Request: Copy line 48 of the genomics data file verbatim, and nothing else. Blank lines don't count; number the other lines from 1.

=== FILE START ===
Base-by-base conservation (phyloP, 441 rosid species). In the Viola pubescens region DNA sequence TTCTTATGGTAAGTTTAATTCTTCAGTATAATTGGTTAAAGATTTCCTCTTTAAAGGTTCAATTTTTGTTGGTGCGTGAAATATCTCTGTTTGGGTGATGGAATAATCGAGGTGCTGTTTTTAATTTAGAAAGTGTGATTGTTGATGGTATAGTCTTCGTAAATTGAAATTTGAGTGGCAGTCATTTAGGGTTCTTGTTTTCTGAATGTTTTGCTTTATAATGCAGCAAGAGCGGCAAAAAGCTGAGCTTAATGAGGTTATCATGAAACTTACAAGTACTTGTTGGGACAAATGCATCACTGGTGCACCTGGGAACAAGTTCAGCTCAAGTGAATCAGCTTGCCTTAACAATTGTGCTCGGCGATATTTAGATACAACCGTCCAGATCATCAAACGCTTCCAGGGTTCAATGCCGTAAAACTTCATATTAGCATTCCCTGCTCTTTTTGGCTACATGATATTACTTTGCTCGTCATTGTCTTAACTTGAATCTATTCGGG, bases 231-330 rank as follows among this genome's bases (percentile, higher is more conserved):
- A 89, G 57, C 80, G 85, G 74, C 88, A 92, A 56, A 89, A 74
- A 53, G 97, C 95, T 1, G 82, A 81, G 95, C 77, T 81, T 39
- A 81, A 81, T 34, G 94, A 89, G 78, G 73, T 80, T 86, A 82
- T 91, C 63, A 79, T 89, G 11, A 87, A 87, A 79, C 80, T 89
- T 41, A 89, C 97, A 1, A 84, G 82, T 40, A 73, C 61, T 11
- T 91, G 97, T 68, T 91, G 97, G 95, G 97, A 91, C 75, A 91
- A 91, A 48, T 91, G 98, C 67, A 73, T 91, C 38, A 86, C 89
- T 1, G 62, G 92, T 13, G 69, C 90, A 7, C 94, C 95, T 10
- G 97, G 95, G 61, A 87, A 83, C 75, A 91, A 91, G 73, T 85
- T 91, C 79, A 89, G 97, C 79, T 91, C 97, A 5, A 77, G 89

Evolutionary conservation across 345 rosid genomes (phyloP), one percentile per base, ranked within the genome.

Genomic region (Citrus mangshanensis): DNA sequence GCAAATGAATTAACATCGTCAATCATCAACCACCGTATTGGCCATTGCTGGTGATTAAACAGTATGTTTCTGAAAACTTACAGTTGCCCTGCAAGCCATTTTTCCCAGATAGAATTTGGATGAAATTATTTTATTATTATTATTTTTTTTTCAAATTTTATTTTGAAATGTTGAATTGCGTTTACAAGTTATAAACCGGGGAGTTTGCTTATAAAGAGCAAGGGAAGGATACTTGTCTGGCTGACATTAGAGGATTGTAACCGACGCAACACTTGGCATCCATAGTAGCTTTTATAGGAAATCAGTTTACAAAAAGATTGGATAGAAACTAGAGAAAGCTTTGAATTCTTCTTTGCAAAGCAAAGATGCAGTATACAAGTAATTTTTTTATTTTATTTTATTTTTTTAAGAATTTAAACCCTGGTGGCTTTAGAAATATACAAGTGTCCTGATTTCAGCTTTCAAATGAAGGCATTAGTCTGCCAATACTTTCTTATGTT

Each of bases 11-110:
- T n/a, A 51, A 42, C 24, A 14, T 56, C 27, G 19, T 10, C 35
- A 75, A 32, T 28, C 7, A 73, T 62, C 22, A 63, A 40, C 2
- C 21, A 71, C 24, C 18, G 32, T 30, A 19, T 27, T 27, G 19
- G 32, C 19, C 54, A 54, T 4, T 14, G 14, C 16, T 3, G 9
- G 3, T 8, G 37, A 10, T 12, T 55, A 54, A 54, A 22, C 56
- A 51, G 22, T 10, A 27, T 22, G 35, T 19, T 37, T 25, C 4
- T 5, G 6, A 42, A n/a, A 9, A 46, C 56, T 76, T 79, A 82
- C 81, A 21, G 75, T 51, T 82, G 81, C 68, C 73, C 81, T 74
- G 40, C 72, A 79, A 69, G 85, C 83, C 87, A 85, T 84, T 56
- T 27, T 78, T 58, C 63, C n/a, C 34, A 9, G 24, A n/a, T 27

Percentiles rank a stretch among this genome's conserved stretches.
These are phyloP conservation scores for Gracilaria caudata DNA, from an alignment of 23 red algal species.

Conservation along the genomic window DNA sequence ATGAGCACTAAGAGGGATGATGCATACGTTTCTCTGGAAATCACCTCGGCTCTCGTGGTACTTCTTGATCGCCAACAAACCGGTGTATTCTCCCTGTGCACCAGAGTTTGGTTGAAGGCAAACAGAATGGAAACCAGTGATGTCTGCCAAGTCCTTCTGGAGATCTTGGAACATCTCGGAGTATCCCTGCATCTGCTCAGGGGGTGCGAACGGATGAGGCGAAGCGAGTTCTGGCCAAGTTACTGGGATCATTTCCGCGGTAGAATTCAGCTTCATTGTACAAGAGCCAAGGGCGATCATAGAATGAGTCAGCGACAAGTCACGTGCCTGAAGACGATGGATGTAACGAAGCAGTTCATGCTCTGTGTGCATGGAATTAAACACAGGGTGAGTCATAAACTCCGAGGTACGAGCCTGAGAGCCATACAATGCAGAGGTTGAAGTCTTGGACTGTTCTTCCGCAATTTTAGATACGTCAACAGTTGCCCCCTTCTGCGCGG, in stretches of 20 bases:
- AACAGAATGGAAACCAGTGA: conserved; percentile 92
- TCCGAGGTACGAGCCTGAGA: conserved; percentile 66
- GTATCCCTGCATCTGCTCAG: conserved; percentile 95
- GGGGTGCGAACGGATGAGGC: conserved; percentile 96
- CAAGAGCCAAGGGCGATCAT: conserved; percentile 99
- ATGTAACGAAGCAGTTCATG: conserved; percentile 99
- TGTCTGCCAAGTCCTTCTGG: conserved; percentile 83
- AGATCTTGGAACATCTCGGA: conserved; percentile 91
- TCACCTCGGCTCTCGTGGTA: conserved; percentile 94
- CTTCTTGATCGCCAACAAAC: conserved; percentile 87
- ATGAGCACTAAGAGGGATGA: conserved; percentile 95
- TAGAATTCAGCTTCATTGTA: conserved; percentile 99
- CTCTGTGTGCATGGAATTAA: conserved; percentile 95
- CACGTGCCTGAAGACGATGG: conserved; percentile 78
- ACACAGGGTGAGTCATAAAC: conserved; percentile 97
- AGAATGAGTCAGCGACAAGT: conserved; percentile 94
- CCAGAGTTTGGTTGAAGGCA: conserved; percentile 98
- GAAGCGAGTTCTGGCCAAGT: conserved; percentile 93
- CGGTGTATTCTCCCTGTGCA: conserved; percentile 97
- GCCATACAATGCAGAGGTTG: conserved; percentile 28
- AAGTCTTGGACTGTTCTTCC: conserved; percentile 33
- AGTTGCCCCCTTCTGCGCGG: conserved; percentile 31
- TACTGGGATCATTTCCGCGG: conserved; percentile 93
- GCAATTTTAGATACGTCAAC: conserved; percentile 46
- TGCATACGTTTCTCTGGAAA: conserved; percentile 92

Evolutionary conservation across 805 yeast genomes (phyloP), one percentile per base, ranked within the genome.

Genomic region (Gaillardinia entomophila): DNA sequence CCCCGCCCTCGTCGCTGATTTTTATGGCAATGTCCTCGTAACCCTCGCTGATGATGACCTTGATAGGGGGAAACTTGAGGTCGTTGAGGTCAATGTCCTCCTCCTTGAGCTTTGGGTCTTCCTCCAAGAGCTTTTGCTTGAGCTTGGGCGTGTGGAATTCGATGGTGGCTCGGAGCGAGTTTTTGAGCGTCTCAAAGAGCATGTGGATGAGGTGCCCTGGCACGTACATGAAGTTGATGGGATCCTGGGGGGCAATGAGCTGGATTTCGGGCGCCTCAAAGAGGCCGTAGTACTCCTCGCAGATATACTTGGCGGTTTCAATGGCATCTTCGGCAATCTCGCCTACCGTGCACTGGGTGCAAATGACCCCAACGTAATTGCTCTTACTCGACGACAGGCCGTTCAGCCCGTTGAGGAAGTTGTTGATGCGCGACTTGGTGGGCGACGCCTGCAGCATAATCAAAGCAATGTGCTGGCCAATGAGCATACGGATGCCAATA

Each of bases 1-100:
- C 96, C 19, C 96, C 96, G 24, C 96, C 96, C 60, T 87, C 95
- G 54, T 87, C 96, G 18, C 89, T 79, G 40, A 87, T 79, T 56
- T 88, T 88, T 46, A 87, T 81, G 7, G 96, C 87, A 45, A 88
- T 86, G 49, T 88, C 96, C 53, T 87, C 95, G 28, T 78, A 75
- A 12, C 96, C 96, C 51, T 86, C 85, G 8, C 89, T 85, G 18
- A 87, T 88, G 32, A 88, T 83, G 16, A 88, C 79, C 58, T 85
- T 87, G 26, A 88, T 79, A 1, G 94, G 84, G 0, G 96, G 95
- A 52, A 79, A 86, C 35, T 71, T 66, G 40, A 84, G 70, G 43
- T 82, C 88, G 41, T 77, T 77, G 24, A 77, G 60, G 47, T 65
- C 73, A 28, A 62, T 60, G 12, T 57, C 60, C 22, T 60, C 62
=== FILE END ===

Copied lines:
- AAGTCTTGGACTGTTCTTCC: conserved; percentile 33